Uric Acid & Gout: Symptoms, Treatments & Prevention
Gout is a very common form of arthritis plaguing over 3 million people per year. What is it and why does it pop up? Well, it has everything to do with a chemical called uric acid.
It’s something that sounds foreboding, but it’s actually entirely normal, safe, and healthy – until you have too much of it.
Below, I’m going to tell you everything you need to know about uric acid: what it is, why it leads to gout, the symptoms it creates, and what you can do about it.
What Is Uric Acid?
Uric acid is a waste product your body creates as it breaks down something called purines.
Purines are a perfectly safe and normal compound found in the DNA and RNA of humans, animals, and some plants. Your body makes them, and you also eat them.
In a healthy body, purines will break down into uric acid, which essentially lives in your blood. Eventually, the uric acid will filter through your kidneys and then exit through your urine. Sometimes a very little amount will leave through stool.
Why Does Uric Acid Lead to Gout?
Uric acid can become a problem when your body is producing too much of it or when your body isn’t properly getting rid of it.
This uric acid buildup can then turn into something called urate crystals. These are really sharp, needle-like crystals that travel to a joint (with gout, it’s often your big toe joint, but it can be anywhere) and cause extreme inflammation.
Interestingly enough, estrogen helps keep this from being a problem, so women rarely have uric acid buildup that leads to gout. However, when their estrogen plummets during menopause, their risk goes up.
I know this is a bummer, but gout isn’t the only painful problem you can get with too much uric acid. Uric acid kidney stones are a real possibility too. Fear not – I have some tips for controlling your uric acid production at the end of this article!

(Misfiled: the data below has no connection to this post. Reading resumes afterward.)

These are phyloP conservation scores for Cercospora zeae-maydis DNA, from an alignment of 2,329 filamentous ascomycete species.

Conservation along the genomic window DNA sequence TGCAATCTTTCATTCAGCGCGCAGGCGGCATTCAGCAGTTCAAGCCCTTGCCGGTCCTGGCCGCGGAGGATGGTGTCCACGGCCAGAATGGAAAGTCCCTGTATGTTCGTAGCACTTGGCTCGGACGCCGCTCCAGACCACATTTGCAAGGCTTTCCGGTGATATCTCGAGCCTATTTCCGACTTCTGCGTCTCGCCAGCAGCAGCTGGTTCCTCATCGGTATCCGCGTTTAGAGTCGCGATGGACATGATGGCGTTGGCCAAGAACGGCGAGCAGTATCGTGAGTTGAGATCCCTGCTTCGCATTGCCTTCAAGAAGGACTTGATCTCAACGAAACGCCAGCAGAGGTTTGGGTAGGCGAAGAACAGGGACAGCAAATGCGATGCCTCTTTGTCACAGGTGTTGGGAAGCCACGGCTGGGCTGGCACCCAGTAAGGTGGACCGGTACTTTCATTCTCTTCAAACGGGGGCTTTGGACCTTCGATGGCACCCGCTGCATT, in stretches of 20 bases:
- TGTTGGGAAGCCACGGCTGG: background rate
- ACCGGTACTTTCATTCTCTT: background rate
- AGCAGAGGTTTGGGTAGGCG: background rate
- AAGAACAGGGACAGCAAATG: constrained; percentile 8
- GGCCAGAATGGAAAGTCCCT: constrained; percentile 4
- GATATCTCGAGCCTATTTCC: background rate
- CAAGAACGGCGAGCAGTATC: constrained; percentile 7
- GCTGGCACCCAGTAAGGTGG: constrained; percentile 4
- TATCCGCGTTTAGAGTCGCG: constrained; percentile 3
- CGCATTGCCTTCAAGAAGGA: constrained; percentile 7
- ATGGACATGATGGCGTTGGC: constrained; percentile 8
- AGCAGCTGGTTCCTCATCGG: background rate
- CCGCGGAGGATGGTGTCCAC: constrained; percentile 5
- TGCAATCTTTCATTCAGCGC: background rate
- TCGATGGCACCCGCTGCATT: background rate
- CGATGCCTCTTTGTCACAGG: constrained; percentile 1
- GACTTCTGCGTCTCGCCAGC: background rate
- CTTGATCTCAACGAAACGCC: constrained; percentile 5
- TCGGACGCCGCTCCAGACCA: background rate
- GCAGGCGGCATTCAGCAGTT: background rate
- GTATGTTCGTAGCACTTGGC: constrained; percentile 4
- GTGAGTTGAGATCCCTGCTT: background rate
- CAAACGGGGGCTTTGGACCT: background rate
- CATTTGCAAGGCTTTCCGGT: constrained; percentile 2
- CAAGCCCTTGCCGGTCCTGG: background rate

The worst-case scenario would be kidney failure – though that’s very rare. Normally, a gout attack will clue you in that there’s a uric acid problem, and you’ll be able to straighten it out before it gets too bad.
RELATED: 4 Best Natural Cures For Gout
Symptoms of Gout
When you get this uric acid buildup and experience a gout attack – what does it feel like?
- Severe pain in one or more joints
- Tenderness in one or more joints
- Stiffness in one or more joints
It may also be:
- Warm to the touch
- Look red or purple
Often this gout pain comes upon suddenly with no warning. Many people say it begins in the middle of the night after you’ve been asleep for a while or early on in the morning, though it is possible for it to start at any time.
These symptoms will typically last between 3 and 10 days.
Once you realize you have gout, it is important to call your doctor. He or she will probably want to see you. They may suggest a prescription medication, or they make keep you on a home remedy regimen that looks something like this…
- Medication: Over-the-counter NSAIDs (like ibuprofen) can help you deal with the intense pain for a few days. Make sure you don’t take aspirin, however, as it can actually elevate uric acid